Bluetooth Security Flaw Puts Devices at Risk

Bluetooth issued a Bluetooth Security Notice citing a critical vulnerability plaguing their system. The flaw reportedly allows attacking devices and hackers to gain access to the encryption key and key information.

Researchers from the Center for IT-Security, Privacy, and Accountability (CISPA) found the threat. The team at CISPA immediately notified the company about the vulnerability, as well as other industry vendors. These include Amazon, Apple, Cisco, Intel, and Microsoft, states Forbes.

Bluetooth Security Flaw Puts Devices at Risk

About the Flaw

According to Forbes, the vulnerability is known as the “Key Negotiation of Bluetooth,” otherwise referred to as “KNOB.” KNOB affects devices powered by Bluetooth Classic, such as versions 1.0 through 5.1.


Devices with Bluetooth BR/EDR will remain vulnerable to attacks, notes Mashable. Meanwhile, devices with Bluetooth Low Energy (BLE) will remain safe from actors, including devices such as AirPods.

The flaw leaves smartphones at risk for a potential attack, reveals Tech Radar. In particular, the vulnerability allows actors and potential hackers to interfere with the initial process of pairing end devices. In return, the error intercepts the data in the pairing process, which shortens the encryption key compared to the original.

As the encryption key gets intercepted and shortened, hackers and potential attackers can easily force themselves within the connection. This results in data interception and spying incidents between two devices, notes Engadget.

Besides these areas of concern, Tech Radar also states that attackers could observe keyboard strokes entered by the user. Mashable states that for attackers to gain access to data, these malicious persons must be in the vicinity.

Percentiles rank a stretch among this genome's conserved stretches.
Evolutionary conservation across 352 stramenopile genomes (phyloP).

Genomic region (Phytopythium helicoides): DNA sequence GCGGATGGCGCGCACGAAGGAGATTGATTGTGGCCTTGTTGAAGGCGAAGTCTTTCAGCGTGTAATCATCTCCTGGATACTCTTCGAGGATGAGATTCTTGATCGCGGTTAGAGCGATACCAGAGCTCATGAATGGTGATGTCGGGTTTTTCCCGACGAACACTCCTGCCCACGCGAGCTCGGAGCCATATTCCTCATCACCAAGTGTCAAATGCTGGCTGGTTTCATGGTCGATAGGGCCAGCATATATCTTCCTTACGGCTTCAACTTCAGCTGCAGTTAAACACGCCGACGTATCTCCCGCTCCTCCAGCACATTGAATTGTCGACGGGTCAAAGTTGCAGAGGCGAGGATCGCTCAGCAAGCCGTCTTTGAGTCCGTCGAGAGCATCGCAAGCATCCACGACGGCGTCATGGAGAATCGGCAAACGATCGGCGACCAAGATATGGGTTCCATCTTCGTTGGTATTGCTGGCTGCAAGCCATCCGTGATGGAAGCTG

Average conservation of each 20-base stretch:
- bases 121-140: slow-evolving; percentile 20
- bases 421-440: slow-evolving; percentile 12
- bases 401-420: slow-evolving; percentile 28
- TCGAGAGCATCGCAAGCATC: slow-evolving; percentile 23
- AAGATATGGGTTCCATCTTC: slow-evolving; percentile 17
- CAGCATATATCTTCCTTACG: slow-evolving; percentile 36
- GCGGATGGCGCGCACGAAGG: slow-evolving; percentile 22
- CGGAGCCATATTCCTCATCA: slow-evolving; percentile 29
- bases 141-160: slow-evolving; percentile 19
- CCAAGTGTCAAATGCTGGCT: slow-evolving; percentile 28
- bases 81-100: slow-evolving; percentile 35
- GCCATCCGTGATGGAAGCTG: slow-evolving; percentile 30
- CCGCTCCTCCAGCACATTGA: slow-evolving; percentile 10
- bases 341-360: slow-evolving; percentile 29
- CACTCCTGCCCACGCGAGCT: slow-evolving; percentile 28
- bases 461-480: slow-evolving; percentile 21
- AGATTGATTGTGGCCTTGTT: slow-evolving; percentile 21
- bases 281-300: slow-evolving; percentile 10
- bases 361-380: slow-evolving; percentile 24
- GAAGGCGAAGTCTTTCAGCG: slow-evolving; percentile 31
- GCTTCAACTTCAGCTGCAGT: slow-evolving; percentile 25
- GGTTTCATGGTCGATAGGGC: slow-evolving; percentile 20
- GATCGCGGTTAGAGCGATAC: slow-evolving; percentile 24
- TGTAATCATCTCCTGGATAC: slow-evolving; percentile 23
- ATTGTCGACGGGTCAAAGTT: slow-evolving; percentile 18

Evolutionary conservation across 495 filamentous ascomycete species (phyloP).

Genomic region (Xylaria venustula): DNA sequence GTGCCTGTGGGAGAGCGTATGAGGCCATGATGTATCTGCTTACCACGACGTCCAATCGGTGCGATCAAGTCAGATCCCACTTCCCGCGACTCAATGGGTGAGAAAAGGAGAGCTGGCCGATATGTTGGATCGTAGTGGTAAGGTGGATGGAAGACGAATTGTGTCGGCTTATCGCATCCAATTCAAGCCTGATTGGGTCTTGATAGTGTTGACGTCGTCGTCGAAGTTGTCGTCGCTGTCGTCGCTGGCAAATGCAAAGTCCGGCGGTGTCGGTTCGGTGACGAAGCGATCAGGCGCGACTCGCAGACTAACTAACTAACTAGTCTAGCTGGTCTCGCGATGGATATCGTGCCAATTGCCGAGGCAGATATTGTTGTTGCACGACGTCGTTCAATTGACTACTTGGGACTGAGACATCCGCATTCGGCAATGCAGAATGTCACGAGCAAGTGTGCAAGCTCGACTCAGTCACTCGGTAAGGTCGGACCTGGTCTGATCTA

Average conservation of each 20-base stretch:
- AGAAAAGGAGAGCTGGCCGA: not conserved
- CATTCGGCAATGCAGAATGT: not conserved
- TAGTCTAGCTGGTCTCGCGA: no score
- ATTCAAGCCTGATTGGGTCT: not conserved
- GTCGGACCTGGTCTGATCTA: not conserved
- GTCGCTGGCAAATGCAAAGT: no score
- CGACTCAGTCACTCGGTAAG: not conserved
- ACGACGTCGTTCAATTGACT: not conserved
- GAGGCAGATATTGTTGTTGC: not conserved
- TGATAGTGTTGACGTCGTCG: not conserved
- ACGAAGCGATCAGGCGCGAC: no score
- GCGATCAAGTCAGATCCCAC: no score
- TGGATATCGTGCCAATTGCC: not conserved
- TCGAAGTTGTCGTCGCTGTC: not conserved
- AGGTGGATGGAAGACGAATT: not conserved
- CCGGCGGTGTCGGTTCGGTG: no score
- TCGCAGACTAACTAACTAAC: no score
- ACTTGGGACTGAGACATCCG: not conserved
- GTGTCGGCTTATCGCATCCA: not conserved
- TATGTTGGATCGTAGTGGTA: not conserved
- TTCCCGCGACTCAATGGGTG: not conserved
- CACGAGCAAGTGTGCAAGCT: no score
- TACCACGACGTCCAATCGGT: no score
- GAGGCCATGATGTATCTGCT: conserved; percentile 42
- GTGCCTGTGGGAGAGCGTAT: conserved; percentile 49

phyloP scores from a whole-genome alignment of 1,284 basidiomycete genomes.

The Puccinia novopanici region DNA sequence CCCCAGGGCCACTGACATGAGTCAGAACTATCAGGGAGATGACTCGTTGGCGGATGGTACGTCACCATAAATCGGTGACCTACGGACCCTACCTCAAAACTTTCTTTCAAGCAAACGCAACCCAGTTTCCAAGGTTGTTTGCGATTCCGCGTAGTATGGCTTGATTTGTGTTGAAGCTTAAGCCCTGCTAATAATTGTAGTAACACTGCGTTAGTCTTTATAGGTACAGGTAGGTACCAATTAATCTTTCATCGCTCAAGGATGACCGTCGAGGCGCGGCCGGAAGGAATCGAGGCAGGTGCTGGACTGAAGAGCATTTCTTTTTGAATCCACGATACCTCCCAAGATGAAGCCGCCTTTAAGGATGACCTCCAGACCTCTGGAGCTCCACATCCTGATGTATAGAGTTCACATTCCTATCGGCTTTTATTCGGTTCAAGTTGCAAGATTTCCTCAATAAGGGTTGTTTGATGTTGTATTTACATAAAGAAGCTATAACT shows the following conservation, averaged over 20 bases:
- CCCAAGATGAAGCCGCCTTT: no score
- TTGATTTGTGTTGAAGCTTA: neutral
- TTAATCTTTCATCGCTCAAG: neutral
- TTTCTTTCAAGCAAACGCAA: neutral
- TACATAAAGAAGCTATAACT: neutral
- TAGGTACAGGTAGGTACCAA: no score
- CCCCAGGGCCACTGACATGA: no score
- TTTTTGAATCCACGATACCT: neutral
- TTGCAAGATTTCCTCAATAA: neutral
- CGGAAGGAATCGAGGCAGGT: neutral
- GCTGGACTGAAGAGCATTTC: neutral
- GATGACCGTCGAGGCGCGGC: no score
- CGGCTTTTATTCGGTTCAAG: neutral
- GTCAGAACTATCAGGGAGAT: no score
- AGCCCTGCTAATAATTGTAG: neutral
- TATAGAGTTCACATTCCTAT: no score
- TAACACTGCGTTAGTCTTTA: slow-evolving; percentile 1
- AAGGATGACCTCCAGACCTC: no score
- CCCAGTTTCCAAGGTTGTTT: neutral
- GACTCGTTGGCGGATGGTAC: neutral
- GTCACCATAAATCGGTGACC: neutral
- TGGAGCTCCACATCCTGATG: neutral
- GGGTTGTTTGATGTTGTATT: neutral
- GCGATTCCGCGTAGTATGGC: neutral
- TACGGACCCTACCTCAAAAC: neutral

Attackers who successfully break down the security barrier remain undetected under KNOB attack, states the researchers in their published study.


Despite extensive investigations, the series of investigations conducted by researchers failed to discover attackers behind the exploit. In the USENIX Security Symposium conducted last August 14 to 16, the researchers voiced concerns over the issue. Head investigators said they “were surprised to discover such fundamental issues in a widely used and 20 years old standard.”

Fixing the Issue

In attempts to address the issue, Mashable reports that Apple and Microsoft rolled out security patches in late July. Other manufacturers and vendors also helped address the security flaw, including Blackberry, Cisco, and Google. Despite providing a fix for the public, individuals using Bluetooth programs are still required to install the patches manually.

Should the public and the manufacturers fail to address the flaw, millions of devices would become affected.